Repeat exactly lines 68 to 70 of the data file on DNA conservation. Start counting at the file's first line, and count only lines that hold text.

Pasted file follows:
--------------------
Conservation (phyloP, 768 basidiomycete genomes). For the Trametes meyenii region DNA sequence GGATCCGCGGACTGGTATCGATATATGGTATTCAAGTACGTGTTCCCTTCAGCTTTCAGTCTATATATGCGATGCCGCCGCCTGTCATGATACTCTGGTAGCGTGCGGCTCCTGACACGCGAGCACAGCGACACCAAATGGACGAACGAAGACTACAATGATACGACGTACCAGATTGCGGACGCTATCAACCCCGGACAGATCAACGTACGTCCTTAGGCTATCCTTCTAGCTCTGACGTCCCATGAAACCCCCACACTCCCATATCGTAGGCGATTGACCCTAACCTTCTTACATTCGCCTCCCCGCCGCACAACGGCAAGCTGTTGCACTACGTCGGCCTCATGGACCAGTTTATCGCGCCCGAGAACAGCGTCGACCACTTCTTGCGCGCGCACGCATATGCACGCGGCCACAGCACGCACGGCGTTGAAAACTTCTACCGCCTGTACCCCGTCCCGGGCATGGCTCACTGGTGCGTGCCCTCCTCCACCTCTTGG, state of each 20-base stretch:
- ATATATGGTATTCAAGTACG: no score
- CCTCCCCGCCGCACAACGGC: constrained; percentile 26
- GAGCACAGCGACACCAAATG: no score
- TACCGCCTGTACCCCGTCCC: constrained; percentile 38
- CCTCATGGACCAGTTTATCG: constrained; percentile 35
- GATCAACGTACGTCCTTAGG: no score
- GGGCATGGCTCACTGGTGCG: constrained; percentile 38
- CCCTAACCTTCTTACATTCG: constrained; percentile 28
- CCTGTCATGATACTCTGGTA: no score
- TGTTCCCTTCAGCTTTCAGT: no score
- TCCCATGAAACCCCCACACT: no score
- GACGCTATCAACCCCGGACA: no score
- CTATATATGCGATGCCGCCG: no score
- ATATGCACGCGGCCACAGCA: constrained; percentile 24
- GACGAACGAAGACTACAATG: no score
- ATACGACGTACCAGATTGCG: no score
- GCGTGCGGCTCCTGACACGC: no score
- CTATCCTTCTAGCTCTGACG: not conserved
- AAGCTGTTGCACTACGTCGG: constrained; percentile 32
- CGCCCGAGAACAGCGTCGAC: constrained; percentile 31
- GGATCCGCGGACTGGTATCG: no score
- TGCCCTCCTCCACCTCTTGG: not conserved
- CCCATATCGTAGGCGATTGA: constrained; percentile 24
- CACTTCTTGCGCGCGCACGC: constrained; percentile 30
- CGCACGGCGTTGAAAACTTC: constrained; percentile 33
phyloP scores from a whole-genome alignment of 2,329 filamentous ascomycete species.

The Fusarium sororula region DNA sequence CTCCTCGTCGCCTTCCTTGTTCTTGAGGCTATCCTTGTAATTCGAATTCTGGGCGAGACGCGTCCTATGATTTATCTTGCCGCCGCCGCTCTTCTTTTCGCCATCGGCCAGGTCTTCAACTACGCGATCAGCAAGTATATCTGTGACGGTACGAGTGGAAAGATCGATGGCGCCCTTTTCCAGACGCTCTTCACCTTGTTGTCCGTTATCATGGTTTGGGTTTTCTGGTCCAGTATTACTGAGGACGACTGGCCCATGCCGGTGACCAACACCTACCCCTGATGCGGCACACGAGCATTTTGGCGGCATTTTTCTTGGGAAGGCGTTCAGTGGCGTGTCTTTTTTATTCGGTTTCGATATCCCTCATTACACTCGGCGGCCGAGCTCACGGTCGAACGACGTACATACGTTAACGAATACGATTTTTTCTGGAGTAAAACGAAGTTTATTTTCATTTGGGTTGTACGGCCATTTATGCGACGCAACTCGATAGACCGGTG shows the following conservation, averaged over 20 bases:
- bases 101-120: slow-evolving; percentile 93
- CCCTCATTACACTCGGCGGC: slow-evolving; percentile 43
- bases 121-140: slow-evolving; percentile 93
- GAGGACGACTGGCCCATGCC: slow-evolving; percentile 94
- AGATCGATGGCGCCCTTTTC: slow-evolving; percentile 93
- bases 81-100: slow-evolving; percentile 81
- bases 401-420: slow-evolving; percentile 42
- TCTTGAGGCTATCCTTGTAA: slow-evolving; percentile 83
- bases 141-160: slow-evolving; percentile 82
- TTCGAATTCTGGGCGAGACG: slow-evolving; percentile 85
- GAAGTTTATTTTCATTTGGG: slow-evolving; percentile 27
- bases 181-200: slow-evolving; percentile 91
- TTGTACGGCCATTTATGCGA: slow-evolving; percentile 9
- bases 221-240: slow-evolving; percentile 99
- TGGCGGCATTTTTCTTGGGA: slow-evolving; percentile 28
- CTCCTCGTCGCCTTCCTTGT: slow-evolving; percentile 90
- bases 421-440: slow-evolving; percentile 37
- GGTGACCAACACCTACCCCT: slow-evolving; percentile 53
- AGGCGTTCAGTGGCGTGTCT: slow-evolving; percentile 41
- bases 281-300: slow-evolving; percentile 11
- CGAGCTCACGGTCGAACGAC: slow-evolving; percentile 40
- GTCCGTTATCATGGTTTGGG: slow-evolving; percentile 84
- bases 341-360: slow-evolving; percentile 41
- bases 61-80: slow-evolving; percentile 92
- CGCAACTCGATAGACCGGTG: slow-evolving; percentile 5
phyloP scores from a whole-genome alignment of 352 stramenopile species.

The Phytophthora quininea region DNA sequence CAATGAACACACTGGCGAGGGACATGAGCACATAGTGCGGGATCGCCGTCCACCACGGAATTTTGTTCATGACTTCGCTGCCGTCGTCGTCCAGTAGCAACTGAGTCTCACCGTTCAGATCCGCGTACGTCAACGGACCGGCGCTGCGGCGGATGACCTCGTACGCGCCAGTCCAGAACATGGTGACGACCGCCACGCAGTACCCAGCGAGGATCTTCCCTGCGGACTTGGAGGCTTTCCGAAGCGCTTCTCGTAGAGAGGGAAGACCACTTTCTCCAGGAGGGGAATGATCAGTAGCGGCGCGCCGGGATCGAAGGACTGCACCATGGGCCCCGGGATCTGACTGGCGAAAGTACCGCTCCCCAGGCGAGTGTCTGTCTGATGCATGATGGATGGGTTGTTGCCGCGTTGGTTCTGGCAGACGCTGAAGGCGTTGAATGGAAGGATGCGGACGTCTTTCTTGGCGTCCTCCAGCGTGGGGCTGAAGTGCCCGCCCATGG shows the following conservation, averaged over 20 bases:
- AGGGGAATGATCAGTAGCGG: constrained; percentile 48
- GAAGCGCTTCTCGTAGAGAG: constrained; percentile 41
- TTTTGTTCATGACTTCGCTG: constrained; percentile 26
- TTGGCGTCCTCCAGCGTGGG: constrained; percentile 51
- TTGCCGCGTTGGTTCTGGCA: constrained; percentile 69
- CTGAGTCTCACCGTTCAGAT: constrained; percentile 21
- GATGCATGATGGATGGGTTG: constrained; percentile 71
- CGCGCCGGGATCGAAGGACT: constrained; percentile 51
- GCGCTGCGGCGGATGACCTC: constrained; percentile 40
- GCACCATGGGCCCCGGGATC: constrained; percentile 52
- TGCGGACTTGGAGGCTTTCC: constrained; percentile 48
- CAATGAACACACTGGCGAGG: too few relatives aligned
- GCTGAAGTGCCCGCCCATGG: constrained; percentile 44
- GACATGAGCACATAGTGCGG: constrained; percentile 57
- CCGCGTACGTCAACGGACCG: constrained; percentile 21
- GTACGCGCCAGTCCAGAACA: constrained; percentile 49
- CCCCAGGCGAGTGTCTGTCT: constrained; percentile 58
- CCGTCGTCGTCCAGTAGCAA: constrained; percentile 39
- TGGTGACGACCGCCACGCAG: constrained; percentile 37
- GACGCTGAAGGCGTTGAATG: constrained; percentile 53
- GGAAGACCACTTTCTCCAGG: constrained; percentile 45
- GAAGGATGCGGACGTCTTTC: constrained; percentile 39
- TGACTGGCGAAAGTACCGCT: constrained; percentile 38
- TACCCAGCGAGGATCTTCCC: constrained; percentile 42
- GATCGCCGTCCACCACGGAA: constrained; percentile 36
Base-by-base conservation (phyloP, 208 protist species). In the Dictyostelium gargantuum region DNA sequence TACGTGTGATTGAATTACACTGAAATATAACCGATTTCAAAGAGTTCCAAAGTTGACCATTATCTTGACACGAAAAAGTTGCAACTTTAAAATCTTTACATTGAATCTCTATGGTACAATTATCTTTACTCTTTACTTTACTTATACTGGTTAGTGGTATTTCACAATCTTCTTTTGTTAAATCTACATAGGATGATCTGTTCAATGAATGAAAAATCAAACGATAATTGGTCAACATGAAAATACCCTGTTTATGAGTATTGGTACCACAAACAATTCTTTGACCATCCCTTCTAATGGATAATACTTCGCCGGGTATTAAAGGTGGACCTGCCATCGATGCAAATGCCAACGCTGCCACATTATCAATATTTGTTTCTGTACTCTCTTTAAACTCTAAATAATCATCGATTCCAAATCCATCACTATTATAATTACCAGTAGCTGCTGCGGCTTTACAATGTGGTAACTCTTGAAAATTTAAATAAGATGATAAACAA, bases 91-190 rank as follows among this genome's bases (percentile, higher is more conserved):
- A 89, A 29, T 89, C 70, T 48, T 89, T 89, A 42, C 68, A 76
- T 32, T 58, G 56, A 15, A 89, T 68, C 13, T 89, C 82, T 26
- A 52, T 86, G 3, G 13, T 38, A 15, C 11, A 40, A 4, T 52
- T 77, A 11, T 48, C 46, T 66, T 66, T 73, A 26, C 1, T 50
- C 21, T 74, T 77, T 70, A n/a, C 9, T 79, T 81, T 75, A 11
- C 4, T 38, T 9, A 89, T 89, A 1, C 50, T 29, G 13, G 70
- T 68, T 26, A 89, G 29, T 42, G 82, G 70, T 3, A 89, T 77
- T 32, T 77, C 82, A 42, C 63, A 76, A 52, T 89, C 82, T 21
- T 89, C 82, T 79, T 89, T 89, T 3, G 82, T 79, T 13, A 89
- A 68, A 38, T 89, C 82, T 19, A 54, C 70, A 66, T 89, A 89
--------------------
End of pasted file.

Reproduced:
- GCTGAAGTGCCCGCCCATGG: constrained; percentile 44
- GACATGAGCACATAGTGCGG: constrained; percentile 57
- CCGCGTACGTCAACGGACCG: constrained; percentile 21